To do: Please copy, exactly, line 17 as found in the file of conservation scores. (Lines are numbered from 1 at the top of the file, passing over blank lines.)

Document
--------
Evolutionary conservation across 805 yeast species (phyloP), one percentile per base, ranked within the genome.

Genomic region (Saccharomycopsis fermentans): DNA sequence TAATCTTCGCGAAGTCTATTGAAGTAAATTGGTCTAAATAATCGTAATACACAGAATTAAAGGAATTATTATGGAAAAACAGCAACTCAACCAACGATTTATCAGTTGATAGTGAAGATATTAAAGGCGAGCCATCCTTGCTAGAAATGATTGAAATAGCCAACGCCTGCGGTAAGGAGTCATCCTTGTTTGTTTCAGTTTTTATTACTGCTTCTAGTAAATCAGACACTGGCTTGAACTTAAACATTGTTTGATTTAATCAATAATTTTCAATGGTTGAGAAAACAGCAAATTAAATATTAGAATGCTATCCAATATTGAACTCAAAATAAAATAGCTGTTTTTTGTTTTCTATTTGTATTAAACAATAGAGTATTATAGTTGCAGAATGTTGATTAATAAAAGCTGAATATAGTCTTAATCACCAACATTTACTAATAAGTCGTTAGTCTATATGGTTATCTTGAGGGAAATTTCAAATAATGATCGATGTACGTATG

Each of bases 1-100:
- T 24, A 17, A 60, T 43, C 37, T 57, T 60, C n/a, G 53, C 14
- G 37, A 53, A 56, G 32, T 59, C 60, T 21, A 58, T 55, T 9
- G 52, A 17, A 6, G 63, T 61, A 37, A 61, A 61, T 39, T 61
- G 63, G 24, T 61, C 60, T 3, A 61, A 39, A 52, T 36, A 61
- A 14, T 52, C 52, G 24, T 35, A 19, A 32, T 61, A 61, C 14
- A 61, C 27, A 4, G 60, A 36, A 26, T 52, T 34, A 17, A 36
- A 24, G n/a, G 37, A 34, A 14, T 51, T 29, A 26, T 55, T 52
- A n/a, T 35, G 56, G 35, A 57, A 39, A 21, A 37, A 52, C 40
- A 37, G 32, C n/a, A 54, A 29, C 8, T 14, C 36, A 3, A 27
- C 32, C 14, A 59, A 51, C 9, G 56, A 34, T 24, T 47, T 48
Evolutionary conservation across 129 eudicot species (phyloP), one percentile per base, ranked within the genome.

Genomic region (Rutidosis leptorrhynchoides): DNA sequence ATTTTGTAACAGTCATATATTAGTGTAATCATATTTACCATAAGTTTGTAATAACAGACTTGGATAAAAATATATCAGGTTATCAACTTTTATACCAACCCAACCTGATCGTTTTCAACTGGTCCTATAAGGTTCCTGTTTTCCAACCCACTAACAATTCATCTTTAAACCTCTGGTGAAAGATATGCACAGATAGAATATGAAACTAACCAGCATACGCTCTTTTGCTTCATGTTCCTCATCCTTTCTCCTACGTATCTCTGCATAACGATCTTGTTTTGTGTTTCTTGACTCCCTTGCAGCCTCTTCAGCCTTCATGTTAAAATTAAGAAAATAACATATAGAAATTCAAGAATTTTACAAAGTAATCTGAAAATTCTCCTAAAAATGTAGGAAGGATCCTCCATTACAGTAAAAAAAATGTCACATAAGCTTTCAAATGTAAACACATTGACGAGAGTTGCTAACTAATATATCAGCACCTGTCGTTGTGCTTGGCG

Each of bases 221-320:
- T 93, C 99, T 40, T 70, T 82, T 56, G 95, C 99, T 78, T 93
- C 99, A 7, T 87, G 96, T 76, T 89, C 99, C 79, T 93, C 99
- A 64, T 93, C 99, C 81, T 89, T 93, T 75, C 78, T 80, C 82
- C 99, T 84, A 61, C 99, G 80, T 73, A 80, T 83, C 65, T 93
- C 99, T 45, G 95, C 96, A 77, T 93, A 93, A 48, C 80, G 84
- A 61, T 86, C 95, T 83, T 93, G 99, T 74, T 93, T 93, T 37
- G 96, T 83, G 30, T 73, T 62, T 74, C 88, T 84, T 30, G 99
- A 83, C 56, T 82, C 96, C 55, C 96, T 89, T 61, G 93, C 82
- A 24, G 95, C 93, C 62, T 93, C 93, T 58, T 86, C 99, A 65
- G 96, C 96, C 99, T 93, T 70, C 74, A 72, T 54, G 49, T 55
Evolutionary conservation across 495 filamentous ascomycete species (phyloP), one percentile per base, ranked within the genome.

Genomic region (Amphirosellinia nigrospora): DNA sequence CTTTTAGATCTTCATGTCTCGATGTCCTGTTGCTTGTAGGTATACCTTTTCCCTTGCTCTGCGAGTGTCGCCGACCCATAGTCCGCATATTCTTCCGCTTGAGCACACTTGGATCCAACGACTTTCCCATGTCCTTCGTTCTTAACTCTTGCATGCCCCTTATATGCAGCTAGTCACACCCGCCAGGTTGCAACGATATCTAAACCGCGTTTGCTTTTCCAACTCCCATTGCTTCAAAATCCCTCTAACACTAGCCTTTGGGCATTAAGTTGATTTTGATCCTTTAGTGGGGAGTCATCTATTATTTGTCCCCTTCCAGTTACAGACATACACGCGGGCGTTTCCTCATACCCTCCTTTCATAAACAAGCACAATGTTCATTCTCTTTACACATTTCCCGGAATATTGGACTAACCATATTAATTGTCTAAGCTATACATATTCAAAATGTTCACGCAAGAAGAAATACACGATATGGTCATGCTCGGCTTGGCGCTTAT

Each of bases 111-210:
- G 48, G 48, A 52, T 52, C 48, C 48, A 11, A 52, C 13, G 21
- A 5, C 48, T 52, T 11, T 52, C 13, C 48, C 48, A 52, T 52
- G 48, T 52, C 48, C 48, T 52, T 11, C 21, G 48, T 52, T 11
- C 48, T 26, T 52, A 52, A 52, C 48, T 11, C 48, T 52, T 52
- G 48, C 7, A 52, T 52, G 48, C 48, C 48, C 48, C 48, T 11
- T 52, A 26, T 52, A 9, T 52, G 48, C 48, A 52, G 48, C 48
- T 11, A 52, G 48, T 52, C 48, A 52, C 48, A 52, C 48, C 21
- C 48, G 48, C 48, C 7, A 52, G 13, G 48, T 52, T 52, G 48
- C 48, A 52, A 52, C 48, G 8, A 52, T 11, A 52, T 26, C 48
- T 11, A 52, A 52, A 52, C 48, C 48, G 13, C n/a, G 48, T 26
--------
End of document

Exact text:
- T 93, C 99, T 40, T 70, T 82, T 56, G 95, C 99, T 78, T 93